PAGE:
Instability in epileptic networks: initiation, termination, interruption
Tuesday, May 15, 2018

University of Bonn, Germany

Speaker: John Huguenard, PhD (Stanford University)

Host: Laura Ewell, PhD

Talk Summary: Historically, neuroscience research has provided mechanistic insights regarding ways in which neural circuitry may become dysfunctional in the context of epileptic seizures. For example, a rich history of studies in isolated rodent brain slices has provided a window into neural function during seizure-like events, but these studies are often artificially produced in vitro (out of the living organism). These in vitro studies allow for easier access to intracellular recordings and other advanced neurophysiological approaches whose results support roles for individual neurons and synapses in provoking and preventing seizure states. Now, advances in scientific methods allow for real-time modulation of specific neural activity in behaving animals experiencing seizures. In this talk I will present recent in vivo (live animal) studies from our laboratory and others that validate some, but not all, of the mechanistic models obtained from simple ex vivo approaches and discuss how an integrated in vitro/in vivo approach may lead to a powerful translational path.
Cannabinoids in Epilepsy
Tuesday, June 12, 2018 - 8:00am to 9:00am

George Washington University

Speaker: Eric Marsh MD, PhD (Children’s Hospital of Philadelphia)

Host: Mohamad Koubeissi, MD

Talk Summary: Using cannabinoids in the treatment of epilepsy is an area that is controversial, yet holds much promise. This talk will review the biology of cannabis – both the botany and human cannabinoid system – and then review the preclinical data on cannabidiol (CBD) and other cannabinoids. An overview of the neurological uses of cannabis will be presented, with a focus on the current data for the use of CBD and other cannabinoid preparations in epilepsy. The talk will then end with a summary of the current data and future directions regarding epilepsy in the cannabinoid space.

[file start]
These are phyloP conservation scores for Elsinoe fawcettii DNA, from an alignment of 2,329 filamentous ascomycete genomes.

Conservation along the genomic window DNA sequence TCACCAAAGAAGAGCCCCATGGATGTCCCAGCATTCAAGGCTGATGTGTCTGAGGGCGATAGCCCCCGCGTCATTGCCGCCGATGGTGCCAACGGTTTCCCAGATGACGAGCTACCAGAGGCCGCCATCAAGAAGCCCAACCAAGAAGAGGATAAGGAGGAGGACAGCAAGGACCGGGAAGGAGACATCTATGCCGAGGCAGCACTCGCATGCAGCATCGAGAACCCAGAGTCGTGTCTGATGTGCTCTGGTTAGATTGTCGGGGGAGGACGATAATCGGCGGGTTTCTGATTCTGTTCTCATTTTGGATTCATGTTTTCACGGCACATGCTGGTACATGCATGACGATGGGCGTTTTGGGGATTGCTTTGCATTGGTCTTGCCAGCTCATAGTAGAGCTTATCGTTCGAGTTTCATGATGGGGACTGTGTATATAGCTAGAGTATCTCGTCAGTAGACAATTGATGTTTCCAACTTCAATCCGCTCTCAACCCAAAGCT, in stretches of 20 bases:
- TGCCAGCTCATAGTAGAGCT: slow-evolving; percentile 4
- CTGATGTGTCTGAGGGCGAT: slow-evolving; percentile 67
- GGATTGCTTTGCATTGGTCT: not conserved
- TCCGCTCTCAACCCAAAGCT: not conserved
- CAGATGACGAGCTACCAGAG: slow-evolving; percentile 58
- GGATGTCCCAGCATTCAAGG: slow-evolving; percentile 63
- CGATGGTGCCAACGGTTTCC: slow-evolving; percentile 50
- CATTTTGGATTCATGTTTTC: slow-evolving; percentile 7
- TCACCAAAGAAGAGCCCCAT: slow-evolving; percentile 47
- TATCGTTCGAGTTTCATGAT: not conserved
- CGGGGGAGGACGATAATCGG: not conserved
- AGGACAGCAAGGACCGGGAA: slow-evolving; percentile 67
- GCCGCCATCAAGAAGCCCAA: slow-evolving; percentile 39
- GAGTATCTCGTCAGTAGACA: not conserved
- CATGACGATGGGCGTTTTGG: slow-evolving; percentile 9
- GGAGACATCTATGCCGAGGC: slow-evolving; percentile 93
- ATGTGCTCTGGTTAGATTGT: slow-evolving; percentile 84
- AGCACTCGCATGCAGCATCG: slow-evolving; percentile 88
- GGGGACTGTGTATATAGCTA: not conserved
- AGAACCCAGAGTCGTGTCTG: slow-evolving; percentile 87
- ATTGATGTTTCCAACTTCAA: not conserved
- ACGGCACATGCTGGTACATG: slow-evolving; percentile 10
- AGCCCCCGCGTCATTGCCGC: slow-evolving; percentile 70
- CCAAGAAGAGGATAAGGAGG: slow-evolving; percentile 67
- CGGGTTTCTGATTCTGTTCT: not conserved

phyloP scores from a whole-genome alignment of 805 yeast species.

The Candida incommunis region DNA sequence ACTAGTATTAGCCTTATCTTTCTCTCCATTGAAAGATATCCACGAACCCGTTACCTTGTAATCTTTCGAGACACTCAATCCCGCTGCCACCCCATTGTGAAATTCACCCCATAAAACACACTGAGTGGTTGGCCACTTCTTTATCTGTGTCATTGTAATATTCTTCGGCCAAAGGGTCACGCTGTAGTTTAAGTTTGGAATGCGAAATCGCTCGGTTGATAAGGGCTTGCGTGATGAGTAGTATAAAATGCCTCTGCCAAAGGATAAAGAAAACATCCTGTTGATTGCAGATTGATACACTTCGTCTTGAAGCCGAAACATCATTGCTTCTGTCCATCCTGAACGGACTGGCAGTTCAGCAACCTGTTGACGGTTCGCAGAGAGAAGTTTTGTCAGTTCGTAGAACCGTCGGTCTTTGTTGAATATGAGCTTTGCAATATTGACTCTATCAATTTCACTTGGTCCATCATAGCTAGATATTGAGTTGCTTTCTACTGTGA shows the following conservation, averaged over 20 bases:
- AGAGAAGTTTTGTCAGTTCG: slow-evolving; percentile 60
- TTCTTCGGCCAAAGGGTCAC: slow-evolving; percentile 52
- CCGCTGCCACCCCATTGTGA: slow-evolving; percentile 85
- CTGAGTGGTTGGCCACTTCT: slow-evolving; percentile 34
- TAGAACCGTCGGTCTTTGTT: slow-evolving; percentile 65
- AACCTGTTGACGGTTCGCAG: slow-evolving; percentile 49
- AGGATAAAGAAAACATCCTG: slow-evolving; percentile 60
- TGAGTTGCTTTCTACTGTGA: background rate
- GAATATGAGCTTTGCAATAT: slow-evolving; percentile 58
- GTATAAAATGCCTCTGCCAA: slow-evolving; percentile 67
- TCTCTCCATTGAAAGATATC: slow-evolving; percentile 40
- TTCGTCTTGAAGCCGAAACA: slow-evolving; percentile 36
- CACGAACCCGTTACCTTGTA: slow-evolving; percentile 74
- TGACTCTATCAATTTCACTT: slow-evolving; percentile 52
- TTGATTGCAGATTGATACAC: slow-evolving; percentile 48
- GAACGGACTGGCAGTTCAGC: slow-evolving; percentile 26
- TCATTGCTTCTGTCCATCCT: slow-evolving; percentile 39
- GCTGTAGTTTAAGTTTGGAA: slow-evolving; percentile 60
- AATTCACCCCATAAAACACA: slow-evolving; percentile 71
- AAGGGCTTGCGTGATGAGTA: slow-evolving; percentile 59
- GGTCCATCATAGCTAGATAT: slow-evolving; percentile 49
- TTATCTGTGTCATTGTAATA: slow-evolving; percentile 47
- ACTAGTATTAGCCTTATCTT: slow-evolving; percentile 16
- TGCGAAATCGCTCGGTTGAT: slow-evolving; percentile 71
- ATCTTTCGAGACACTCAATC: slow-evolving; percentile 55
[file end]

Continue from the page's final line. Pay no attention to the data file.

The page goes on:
Combining Human iPSC and Animal Models to Study Genetic Epileptic Encephalopathies
Thursday, June 21, 2018 - 11:00am to 12:00pm

Boston Children's Hospital

Speaker: Jack Parent, MD (University of Michigan)

Host: Phillip Pearl, MD

Talk Summary: Reprogramming somatic cells to a pluripotent state via the induced pluripotent stem cell (iPSC) method offers an unparalleled approach for neurological disease modeling using patient-derived neurons. My laboratory has applied the iPSC approach in combination with genetically modified mice to model severe childhood genetic early infantile epileptic encephalopathies (EIEEs) with patient-derived cells. More recently, we developed other rodent genetic EE models by combining in utero electroporation with CRISPR gene editing (IUE-CRISPR). The talk will describe our findings using these models to study three different EIEEs cause by mutations in SCN8A, SPTAN1 and STRADA. Our studies of mouse and patient iPSC models of EIEE13 due to de novo dominant SCN8A mutations show gain-of-function increased persistent or resurgent sodium current leading to neuronal hyperexcitability. We modeled EIEE5 SPTAN1-associated epilepsy with embryonic rat IUE-CRISPR and found that Sptan1 deletion altered cortical pyramidal cell morphology with loss of inhibitory innervation. Similar morphological defects were seen with overexpression of human mutant SPTAN1 and in EIEE5 patient iPSC-derived neurons. In the last part of the talk, I will discuss our recent studies of PMSE (polyhydramnios, megalencephaly and symptomatic epilepsy) caused by autosomal recessive STRADA mutations, using patient-derived iPSCs grown in 2-D cultures and as cortical organoids. Taken together, our work suggests that combining human iPSC and animal models of EIEEs offers great promise for mechanistic understanding of these severe childhood genetic epilepsies, and should provide useful platforms to identify novel therapies.